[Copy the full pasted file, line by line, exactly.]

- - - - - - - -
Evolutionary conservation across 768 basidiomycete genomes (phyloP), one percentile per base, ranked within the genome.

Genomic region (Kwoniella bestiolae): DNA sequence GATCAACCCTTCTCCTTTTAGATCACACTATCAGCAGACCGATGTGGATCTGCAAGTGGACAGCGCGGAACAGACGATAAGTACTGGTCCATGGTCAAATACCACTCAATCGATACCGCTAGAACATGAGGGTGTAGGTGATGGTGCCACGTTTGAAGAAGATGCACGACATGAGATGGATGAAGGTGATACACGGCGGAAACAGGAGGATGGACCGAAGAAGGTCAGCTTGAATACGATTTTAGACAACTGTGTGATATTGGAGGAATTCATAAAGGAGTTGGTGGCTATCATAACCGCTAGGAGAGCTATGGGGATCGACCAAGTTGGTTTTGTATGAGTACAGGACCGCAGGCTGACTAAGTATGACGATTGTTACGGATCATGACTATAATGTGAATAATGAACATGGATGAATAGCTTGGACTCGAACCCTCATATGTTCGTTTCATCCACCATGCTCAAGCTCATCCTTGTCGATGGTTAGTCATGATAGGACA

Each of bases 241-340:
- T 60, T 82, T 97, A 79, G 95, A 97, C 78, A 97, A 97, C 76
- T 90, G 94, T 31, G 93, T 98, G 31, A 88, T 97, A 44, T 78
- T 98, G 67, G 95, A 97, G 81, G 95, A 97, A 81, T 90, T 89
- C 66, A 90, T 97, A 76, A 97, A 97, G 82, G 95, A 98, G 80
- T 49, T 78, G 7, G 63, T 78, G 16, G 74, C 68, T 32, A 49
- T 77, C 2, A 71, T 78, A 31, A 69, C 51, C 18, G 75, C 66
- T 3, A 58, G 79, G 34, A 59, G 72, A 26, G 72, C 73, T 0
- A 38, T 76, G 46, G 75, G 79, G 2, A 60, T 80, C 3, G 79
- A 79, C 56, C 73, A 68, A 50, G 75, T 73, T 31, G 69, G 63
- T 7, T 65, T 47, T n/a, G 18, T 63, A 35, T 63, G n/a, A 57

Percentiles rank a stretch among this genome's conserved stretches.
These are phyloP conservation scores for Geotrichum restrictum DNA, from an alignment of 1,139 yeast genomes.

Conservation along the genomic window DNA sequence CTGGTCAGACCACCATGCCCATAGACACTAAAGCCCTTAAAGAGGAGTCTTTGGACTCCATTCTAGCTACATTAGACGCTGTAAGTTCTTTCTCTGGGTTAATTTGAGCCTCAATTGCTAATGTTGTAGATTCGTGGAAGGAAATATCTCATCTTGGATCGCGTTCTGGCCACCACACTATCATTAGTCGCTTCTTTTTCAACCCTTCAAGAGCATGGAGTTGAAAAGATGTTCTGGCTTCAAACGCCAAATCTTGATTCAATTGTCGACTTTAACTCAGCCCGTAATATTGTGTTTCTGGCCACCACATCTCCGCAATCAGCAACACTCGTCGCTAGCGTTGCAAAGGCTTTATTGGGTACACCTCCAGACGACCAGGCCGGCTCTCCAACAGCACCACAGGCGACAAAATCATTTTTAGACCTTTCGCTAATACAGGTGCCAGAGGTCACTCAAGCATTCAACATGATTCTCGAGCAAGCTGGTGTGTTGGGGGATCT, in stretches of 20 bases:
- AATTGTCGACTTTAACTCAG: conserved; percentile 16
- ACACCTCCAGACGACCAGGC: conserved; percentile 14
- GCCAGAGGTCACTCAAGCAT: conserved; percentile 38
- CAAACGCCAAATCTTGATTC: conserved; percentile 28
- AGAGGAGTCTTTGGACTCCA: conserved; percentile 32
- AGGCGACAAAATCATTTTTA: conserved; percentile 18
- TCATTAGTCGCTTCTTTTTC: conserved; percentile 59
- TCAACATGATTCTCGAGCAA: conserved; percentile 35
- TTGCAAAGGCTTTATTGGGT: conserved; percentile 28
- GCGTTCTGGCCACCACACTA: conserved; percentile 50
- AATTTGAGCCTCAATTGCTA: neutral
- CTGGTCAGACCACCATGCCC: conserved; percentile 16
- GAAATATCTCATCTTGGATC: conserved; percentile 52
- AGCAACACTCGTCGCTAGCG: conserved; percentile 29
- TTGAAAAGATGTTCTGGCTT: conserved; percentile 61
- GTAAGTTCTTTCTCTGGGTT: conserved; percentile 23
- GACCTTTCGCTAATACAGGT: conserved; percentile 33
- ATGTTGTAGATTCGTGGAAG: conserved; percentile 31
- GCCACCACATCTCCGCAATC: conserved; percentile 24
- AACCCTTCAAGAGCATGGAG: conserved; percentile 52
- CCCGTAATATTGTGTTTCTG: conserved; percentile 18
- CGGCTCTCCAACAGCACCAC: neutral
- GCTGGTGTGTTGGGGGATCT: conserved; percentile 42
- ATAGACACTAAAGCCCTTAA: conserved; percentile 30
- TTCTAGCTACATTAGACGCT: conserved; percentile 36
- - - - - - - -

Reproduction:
Evolutionary conservation across 768 basidiomycete genomes (phyloP), one percentile per base, ranked within the genome.

Genomic region (Kwoniella bestiolae): DNA sequence GATCAACCCTTCTCCTTTTAGATCACACTATCAGCAGACCGATGTGGATCTGCAAGTGGACAGCGCGGAACAGACGATAAGTACTGGTCCATGGTCAAATACCACTCAATCGATACCGCTAGAACATGAGGGTGTAGGTGATGGTGCCACGTTTGAAGAAGATGCACGACATGAGATGGATGAAGGTGATACACGGCGGAAACAGGAGGATGGACCGAAGAAGGTCAGCTTGAATACGATTTTAGACAACTGTGTGATATTGGAGGAATTCATAAAGGAGTTGGTGGCTATCATAACCGCTAGGAGAGCTATGGGGATCGACCAAGTTGGTTTTGTATGAGTACAGGACCGCAGGCTGACTAAGTATGACGATTGTTACGGATCATGACTATAATGTGAATAATGAACATGGATGAATAGCTTGGACTCGAACCCTCATATGTTCGTTTCATCCACCATGCTCAAGCTCATCCTTGTCGATGGTTAGTCATGATAGGACA

Each of bases 241-340:
- T 60, T 82, T 97, A 79, G 95, A 97, C 78, A 97, A 97, C 76
- T 90, G 94, T 31, G 93, T 98, G 31, A 88, T 97, A 44, T 78
- T 98, G 67, G 95, A 97, G 81, G 95, A 97, A 81, T 90, T 89
- C 66, A 90, T 97, A 76, A 97, A 97, G 82, G 95, A 98, G 80
- T 49, T 78, G 7, G 63, T 78, G 16, G 74, C 68, T 32, A 49
- T 77, C 2, A 71, T 78, A 31, A 69, C 51, C 18, G 75, C 66
- T 3, A 58, G 79, G 34, A 59, G 72, A 26, G 72, C 73, T 0
- A 38, T 76, G 46, G 75, G 79, G 2, A 60, T 80, C 3, G 79
- A 79, C 56, C 73, A 68, A 50, G 75, T 73, T 31, G 69, G 63
- T 7, T 65, T 47, T n/a, G 18, T 63, A 35, T 63, G n/a, A 57

Percentiles rank a stretch among this genome's conserved stretches.
These are phyloP conservation scores for Geotrichum restrictum DNA, from an alignment of 1,139 yeast genomes.

Conservation along the genomic window DNA sequence CTGGTCAGACCACCATGCCCATAGACACTAAAGCCCTTAAAGAGGAGTCTTTGGACTCCATTCTAGCTACATTAGACGCTGTAAGTTCTTTCTCTGGGTTAATTTGAGCCTCAATTGCTAATGTTGTAGATTCGTGGAAGGAAATATCTCATCTTGGATCGCGTTCTGGCCACCACACTATCATTAGTCGCTTCTTTTTCAACCCTTCAAGAGCATGGAGTTGAAAAGATGTTCTGGCTTCAAACGCCAAATCTTGATTCAATTGTCGACTTTAACTCAGCCCGTAATATTGTGTTTCTGGCCACCACATCTCCGCAATCAGCAACACTCGTCGCTAGCGTTGCAAAGGCTTTATTGGGTACACCTCCAGACGACCAGGCCGGCTCTCCAACAGCACCACAGGCGACAAAATCATTTTTAGACCTTTCGCTAATACAGGTGCCAGAGGTCACTCAAGCATTCAACATGATTCTCGAGCAAGCTGGTGTGTTGGGGGATCT, in stretches of 20 bases:
- AATTGTCGACTTTAACTCAG: conserved; percentile 16
- ACACCTCCAGACGACCAGGC: conserved; percentile 14
- GCCAGAGGTCACTCAAGCAT: conserved; percentile 38
- CAAACGCCAAATCTTGATTC: conserved; percentile 28
- AGAGGAGTCTTTGGACTCCA: conserved; percentile 32
- AGGCGACAAAATCATTTTTA: conserved; percentile 18
- TCATTAGTCGCTTCTTTTTC: conserved; percentile 59
- TCAACATGATTCTCGAGCAA: conserved; percentile 35
- TTGCAAAGGCTTTATTGGGT: conserved; percentile 28
- GCGTTCTGGCCACCACACTA: conserved; percentile 50
- AATTTGAGCCTCAATTGCTA: neutral
- CTGGTCAGACCACCATGCCC: conserved; percentile 16
- GAAATATCTCATCTTGGATC: conserved; percentile 52
- AGCAACACTCGTCGCTAGCG: conserved; percentile 29
- TTGAAAAGATGTTCTGGCTT: conserved; percentile 61
- GTAAGTTCTTTCTCTGGGTT: conserved; percentile 23
- GACCTTTCGCTAATACAGGT: conserved; percentile 33
- ATGTTGTAGATTCGTGGAAG: conserved; percentile 31
- GCCACCACATCTCCGCAATC: conserved; percentile 24
- AACCCTTCAAGAGCATGGAG: conserved; percentile 52
- CCCGTAATATTGTGTTTCTG: conserved; percentile 18
- CGGCTCTCCAACAGCACCAC: neutral
- GCTGGTGTGTTGGGGGATCT: conserved; percentile 42
- ATAGACACTAAAGCCCTTAA: conserved; percentile 30
- TTCTAGCTACATTAGACGCT: conserved; percentile 36